Judge Bluff denies motion that consecutive sentencing in child porn case is unconstitutional
CAMP VERDE -- Samir Mahmoud Wadi, 43, was snatched-up by federal agents in New Mexico as he attempted to flee the United States to Jordan in late September. Charged with 12 counts possessing or transferring child porn, Wadi had been free on a $30,000 bond when he attempted to board the plane in Albuquerque.
Wadi had been investigated in the Verde Valley case by Homeland Security Investigations.
Yavapai County Superior Court Judge Michael Bluff ruled Monday to deny the motion filed by Wadi attorney Bruce Blumberg that the provision under which his client was charged was "unconstitutional."
ARS 13-705(M) states in part: "The sentence imposed on a person for any other dangerous crime against children in the first or second degree shall be consecutive to any other sentence imposed on the person at any time, including child molestation and sexual abuse of the same victim."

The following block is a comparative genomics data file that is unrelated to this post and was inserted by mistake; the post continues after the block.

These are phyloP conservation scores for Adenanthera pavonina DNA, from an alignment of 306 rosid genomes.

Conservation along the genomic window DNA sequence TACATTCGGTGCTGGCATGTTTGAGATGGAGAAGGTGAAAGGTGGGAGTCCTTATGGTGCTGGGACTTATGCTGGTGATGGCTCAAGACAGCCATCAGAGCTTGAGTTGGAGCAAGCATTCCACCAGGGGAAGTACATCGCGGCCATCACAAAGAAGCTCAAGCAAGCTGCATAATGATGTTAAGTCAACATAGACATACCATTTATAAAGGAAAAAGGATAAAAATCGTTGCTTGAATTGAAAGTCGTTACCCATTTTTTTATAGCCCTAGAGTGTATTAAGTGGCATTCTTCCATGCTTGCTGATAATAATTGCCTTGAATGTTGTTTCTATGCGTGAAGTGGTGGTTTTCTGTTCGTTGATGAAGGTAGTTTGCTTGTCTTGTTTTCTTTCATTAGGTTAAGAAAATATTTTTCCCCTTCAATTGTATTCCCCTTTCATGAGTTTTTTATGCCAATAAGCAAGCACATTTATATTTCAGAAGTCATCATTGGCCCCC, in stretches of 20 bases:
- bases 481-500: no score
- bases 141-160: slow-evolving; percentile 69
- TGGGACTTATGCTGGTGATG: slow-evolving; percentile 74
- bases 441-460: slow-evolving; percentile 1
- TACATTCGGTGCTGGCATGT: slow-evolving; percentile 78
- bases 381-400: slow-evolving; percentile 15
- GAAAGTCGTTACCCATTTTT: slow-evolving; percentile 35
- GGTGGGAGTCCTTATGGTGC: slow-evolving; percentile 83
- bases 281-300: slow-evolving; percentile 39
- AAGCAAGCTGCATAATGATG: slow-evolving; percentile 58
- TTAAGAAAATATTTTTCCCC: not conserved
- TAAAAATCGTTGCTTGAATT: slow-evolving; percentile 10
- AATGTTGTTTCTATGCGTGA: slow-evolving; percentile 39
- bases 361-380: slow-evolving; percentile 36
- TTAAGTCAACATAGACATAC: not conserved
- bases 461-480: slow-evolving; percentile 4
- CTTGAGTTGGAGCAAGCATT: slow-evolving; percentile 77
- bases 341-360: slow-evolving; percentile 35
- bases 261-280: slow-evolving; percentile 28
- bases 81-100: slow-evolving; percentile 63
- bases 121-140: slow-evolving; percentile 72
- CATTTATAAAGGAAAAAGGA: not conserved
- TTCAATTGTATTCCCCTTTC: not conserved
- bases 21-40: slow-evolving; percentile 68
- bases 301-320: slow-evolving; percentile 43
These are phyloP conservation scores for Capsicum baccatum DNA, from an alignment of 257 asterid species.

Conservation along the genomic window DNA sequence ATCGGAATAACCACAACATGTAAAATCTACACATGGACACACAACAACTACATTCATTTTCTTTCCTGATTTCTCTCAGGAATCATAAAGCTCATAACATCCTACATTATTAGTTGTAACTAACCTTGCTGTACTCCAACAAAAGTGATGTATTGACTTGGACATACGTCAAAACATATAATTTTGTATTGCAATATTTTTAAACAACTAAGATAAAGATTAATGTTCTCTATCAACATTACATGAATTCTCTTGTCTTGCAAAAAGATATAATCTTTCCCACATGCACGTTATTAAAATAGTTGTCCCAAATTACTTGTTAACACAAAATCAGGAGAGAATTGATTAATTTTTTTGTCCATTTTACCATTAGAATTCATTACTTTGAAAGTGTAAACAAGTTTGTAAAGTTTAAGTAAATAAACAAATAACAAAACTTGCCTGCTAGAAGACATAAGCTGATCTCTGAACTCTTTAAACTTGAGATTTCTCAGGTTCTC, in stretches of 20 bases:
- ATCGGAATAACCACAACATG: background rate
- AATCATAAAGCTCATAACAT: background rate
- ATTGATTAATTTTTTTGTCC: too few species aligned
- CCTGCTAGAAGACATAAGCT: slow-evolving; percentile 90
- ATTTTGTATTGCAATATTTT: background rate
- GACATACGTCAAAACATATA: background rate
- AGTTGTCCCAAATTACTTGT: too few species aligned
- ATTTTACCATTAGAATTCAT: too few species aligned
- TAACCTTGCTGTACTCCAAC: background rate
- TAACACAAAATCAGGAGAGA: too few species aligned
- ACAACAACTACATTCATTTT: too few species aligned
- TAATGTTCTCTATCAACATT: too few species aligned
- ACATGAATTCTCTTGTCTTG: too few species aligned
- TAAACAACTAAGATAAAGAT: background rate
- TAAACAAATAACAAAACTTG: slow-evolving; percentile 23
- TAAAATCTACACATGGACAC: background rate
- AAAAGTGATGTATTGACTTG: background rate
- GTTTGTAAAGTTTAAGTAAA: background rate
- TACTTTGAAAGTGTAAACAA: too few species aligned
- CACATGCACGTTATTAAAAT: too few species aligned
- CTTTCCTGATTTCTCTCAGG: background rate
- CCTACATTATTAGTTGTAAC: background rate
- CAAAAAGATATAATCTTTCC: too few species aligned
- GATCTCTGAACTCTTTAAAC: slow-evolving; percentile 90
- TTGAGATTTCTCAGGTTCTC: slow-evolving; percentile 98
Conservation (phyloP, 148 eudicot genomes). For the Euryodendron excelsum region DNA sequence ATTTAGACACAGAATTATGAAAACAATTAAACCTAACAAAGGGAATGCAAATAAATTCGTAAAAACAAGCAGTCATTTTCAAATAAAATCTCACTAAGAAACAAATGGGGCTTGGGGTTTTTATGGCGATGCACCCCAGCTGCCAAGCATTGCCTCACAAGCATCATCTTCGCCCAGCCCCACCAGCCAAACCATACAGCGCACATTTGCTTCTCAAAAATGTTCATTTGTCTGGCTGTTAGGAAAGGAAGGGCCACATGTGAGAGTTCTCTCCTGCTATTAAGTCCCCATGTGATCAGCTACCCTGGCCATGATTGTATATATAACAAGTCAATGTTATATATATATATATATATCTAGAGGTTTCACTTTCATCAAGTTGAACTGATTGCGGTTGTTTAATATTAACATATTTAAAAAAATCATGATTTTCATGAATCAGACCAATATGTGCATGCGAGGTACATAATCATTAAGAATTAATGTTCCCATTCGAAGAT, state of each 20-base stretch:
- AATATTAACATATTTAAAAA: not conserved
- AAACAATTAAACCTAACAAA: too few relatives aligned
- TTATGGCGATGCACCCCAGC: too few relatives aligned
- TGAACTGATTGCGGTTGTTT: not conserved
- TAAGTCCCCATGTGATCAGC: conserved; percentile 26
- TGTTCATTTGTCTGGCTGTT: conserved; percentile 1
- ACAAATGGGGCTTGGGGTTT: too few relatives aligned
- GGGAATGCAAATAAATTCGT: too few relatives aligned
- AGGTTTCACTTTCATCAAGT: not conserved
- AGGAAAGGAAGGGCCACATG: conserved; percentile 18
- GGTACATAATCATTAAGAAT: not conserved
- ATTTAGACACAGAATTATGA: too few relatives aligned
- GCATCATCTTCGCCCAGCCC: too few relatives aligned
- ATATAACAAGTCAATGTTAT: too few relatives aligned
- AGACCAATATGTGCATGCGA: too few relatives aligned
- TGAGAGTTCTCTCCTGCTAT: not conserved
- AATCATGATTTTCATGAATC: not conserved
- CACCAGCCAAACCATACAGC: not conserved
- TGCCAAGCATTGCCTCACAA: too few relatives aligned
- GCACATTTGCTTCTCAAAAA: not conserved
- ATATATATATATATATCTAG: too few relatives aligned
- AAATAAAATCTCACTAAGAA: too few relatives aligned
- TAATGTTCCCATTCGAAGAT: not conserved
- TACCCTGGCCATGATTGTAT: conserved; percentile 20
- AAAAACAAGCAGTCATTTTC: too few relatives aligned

In Wadi's case, with 12 instances of child porn, if sentenced to a presumptive sentence of 20 years for each Class-2 felony, for example, and the sentence was served consecutively, the resulting sentence is equivalent to a life term.
Should the cases return to a settlement conference, said Blumberg, he would ask for either Judge Tina Ainley or Jennifer Campbell to hear the case.
Deputy District Attorney Mike Morrison said he had mailed Blumberg a plea agreement, which included a significant reduction in terms of five years.
Judge Bluff set a new appearance date for April 26 to determine if the plea was successful.
If not, he said he would set a trial at that time.